In England, an estimated 16,000 people die from bowel cancer each year.

Factors that increase your risk of getting bowel cancer include:

  • Age: around 80% of people diagnosed with bowel cancer are over 60.
  • Diet: a diet high in fibre and low in saturated fat could reduce your bowel cancer risk. A diet high in red or processed meats can increase your risk.
  • Healthy weight: leaner people are less likely to develop bowel cancer than obese people.
  • Exercise: being inactive increases the risk of getting bowel cancer.
  • Alcohol and smoking: high alcohol intake and smoking may increase your chances of getting bowel cancer.
  • Family history and inherited conditions: having a close relative with bowel cancer puts you at much greater risk of developing the disease.
  • Related conditions: having certain bowel conditions can put you more at risk of getting bowel cancer.

Bowel cancer screening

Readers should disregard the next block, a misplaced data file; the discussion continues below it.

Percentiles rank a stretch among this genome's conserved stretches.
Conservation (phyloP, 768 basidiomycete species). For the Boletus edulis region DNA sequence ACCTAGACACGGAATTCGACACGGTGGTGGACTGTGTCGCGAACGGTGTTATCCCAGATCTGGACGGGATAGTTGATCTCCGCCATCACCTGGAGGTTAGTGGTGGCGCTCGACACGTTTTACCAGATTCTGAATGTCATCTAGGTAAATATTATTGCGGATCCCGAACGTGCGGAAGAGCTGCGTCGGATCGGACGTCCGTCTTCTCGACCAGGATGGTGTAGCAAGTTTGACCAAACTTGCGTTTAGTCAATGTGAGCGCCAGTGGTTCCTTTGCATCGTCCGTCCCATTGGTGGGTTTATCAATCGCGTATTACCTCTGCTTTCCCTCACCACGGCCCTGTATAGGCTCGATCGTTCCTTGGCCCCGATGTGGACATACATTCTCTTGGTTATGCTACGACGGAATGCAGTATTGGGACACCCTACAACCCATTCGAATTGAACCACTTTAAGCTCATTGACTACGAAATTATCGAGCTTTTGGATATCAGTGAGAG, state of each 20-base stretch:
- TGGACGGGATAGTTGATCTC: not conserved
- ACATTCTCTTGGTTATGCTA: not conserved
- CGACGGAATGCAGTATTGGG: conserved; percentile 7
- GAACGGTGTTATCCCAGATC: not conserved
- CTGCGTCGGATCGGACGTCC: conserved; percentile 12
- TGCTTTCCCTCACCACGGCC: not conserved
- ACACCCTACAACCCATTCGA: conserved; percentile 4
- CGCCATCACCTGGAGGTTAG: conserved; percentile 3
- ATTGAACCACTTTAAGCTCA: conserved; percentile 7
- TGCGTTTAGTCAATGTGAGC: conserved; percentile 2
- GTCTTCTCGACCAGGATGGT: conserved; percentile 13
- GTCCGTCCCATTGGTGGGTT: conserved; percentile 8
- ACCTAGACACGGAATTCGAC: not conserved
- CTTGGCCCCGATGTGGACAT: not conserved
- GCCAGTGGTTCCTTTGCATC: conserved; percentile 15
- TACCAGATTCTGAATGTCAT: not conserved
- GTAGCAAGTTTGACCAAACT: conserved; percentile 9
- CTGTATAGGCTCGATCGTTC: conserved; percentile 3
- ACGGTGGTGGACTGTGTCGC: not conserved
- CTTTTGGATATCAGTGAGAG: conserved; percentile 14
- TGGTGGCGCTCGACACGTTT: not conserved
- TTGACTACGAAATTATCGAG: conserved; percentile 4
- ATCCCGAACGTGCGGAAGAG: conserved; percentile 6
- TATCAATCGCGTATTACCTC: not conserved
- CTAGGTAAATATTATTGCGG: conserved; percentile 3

In 2006, the NHS launched a screening programme for bowel cancer. It is recommended that everyone between the ages of 60 and 69 is screened every two years.

Screening is carried out by taking a small stool sample and testing it for the presence of blood.

Screening plays an important part in the fight against bowel cancer because the earlier the cancer is diagnosed, the greater the chance that it can be cured completely.

For more information, see Bowel cancer - screening.

Outlook

Bowel cancer can be treated using a combination of surgery, chemotherapy, radiotherapy and, in some cases, biological therapy. As with most types of cancer, the outlook for an individual depends largely on how far the cancer has advanced by the time it is diagnosed.

If bowel cancer is diagnosed in its earliest stages, the chances of surviving for a further five years is 90%, and a complete cure is usually possible. However, bowel cancer that is diagnosed in its most advanced stage only has a five-year survival rate of 6% and a complete cure is unlikely.